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Hrabowski delivers convocation on educational inequality in United States

<eeman Hrabowski, president of the University of Maryland, Baltimore County, and a mathematician and education inequality expert, gave a convocation address entitled “Leadership and the Role of Liberal Arts Colleges in Promoting High Achievement Among Minorities” in the Skinner Memorial Chapel last Friday.

Hrabowski was exposed to educational inequality at a young age. As a child growing up in Birmingham during the time of the civil rights movement, he recalls promises by the State Governor referring to the University of Alabama that “Over [the governors] dead body will I allow a nigger into this school.” As a self-described nerd, Hrabowski passively absorbed the spirit of change that was in the air at the time. “My parents used to make me go to Dr. Kings meetings, I would sit at the back and do math,” recalls Hrabowski. However, there came a time when Hrabowski took on a more prominent role in the movement. During the children’s protests, Hrabowski asked his parents if he could lead a march. They at first refused, until he called them out as “hypocrites” for seeing him as “too good to protest” because of his middle class background, at which point they let him go.

Hrabowski described the brutality of the police during the march; “we were subjected to insults, water cannons, dogs.” When the children finally reached the city hall the chief of police, nicknamed “Bull,” spat in his face and sent all the children to jail where they stayed for a week. During this hard time, he remembers Dr. King coming to them and telling them “What you children do this day will have an impact on children unborn.”

Hrabowski also dealt with the inequality that remains in the United States education system to this day. He pointed out that of the 25% of Americans who have college degrees, 33% are white, 17% are black and 11% are Hispanic. This inequality stems from inequality at lower levels of education. Only 60% of blacks and low-income whites make it through 12th grade, and those who do can only read and compute at the ability of an 8th grader. Hrabowski pointed out that in spite of the No Child Left Behind Act, “millions of children were being left behind.” Reporting a conversation he had had with an elementary school teacher he explained that she, when questioned about the No Child Left Behind Act had responded “No Child Left Behind? No money left behind.”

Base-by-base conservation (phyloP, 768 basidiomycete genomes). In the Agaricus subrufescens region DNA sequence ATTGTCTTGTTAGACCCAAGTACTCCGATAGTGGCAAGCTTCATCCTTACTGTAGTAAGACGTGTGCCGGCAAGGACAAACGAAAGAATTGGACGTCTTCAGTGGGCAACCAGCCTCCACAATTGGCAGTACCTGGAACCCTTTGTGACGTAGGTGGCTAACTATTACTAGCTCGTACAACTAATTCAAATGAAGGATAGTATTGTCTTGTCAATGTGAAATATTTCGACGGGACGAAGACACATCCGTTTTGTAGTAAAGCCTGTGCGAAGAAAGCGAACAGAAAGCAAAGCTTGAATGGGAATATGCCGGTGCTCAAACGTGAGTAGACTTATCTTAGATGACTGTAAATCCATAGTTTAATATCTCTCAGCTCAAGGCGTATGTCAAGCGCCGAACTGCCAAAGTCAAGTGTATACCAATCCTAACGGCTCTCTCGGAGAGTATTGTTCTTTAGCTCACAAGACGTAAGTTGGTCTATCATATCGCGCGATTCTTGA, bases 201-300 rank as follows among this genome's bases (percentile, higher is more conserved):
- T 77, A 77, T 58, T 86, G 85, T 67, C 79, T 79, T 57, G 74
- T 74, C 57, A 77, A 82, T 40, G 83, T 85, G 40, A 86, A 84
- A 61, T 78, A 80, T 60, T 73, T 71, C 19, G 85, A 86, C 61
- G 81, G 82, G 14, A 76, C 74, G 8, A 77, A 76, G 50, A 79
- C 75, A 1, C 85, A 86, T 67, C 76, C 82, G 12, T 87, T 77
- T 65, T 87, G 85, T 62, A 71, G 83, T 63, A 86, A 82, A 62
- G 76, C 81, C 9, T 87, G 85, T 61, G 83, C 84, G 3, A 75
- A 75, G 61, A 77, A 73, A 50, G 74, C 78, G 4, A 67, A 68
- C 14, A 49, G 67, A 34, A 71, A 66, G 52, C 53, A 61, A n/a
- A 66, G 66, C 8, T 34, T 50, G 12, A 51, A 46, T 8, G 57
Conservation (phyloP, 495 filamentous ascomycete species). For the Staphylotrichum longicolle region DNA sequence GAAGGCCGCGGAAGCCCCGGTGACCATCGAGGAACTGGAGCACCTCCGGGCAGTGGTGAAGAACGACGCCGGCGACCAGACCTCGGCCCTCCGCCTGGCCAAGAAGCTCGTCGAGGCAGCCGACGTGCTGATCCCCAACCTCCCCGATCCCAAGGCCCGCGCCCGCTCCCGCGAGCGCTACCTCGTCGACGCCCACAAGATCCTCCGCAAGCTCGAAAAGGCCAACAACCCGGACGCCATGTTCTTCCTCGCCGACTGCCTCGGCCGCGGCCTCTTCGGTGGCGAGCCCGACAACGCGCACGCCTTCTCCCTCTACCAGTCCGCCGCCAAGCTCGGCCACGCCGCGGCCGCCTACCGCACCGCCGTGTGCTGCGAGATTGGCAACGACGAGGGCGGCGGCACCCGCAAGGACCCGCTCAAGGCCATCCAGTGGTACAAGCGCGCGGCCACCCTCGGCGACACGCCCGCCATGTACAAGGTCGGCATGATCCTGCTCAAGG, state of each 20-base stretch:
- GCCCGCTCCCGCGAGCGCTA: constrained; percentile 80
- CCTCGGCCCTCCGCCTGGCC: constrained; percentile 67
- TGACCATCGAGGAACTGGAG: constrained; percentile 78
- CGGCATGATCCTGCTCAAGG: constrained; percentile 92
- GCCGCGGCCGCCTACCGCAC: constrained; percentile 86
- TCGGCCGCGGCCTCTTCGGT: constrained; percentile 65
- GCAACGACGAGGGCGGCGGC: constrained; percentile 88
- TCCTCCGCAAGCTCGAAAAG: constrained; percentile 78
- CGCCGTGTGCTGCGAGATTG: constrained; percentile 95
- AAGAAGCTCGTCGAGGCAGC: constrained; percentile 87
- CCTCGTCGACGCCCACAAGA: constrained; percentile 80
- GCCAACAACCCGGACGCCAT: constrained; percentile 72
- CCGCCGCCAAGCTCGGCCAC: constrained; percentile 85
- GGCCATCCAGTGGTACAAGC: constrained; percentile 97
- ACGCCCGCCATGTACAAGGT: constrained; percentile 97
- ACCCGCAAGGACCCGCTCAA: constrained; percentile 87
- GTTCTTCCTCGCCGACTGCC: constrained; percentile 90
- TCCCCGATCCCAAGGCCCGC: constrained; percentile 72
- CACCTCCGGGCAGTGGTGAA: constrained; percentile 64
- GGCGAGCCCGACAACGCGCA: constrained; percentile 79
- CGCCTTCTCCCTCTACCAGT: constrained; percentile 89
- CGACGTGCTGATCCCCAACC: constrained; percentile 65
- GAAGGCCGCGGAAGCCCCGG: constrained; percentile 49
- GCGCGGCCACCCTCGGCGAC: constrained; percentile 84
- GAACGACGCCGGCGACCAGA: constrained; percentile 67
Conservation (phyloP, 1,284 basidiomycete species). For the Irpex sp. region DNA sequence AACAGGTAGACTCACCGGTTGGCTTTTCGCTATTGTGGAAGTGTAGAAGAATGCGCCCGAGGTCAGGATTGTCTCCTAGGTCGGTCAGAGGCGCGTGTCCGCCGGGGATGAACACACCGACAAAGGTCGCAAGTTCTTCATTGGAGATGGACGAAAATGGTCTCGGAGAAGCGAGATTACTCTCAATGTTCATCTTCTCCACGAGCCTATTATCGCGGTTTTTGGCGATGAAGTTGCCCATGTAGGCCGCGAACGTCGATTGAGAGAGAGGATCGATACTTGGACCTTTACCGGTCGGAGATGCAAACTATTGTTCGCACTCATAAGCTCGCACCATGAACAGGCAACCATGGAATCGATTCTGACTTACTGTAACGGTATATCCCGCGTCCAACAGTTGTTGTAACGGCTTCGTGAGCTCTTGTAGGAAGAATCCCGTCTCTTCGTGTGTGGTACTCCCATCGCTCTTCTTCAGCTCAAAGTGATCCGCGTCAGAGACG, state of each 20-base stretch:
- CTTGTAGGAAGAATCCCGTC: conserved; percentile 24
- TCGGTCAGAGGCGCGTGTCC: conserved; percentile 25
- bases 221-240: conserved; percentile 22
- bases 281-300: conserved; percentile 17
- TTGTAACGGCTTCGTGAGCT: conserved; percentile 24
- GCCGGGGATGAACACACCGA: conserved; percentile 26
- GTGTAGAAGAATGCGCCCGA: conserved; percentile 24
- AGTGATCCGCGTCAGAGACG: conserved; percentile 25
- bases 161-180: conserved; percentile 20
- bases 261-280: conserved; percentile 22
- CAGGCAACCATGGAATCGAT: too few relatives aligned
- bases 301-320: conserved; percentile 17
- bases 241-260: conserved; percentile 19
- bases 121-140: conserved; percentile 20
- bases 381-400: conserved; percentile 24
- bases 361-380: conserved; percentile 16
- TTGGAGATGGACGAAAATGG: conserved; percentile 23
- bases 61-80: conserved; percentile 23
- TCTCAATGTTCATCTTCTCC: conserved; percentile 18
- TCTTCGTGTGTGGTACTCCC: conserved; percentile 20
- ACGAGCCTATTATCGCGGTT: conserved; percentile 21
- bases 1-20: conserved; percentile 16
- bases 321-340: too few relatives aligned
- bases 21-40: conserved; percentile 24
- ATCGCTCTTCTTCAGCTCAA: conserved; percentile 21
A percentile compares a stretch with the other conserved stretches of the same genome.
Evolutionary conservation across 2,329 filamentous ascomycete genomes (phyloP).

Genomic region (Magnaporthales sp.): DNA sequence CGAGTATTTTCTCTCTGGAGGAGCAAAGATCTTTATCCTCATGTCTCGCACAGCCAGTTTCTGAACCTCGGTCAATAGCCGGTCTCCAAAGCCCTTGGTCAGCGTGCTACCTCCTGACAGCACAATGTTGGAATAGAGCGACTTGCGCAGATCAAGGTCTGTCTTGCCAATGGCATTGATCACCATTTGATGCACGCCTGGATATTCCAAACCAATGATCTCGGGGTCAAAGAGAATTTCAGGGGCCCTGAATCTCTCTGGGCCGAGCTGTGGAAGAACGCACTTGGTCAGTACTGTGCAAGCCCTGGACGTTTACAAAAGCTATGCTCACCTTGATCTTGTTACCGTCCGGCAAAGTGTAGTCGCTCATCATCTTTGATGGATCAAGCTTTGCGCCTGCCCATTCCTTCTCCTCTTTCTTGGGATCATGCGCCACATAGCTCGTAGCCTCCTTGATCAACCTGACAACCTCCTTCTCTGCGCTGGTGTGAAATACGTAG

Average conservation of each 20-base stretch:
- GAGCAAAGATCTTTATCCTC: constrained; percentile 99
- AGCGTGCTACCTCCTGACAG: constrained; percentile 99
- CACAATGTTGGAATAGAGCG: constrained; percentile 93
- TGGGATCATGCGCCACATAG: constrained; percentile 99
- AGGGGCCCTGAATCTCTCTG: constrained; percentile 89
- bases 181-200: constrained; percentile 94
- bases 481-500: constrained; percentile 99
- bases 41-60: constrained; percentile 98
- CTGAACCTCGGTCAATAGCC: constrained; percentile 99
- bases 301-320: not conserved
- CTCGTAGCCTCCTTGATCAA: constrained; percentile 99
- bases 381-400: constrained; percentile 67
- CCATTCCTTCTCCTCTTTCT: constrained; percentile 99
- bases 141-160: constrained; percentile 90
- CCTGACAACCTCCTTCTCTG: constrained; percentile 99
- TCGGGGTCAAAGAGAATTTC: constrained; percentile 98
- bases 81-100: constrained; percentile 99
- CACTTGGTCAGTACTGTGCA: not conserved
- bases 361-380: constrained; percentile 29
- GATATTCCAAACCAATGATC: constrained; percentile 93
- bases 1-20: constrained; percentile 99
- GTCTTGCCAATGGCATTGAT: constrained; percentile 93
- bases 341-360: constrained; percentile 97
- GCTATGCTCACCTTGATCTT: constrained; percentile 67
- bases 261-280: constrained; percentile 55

In addition to discussing national educational inequality, Hrabowski talked about Carleton’s prominence in the educational world. “You are among the top 1% of students in the nation,” he pointed out. He described a meeting he had with students the day before were no one thought they where doing well in their classes. “When you are around really smart people you feel ordinary.” He went on to say that Carleton students will “make a change in the world some day” and that “of those who much is given, much is expected.”

He also discussed the challenges Carleton is faced with, referencing Carleton’s record of sending a large number of white students to MD/PhD programs while sending far fewer student of color. “Carleton’s problem is America’s problem.” He also cited the much lower retention rate of students of colour as compared to white students.

In his address, Hrabowski expressed his sympathy and respect for the his introducer Flavian Brown ‘09, who in his introduction of Hrabowski, told of his own experiences of educational inequality at Carleton. Brown described how in his Biology class he had been subject to racially offensive language by the professor on two separate occasions. Hrabowski applauded Brown for his courage in sharing his experiences with the Carleton community. In addition, he applauded Carleton for tackling the issue of race on campus. “Race is the most difficult thing to talk about in mixed company in the United States” he said, “but it has to be done.”

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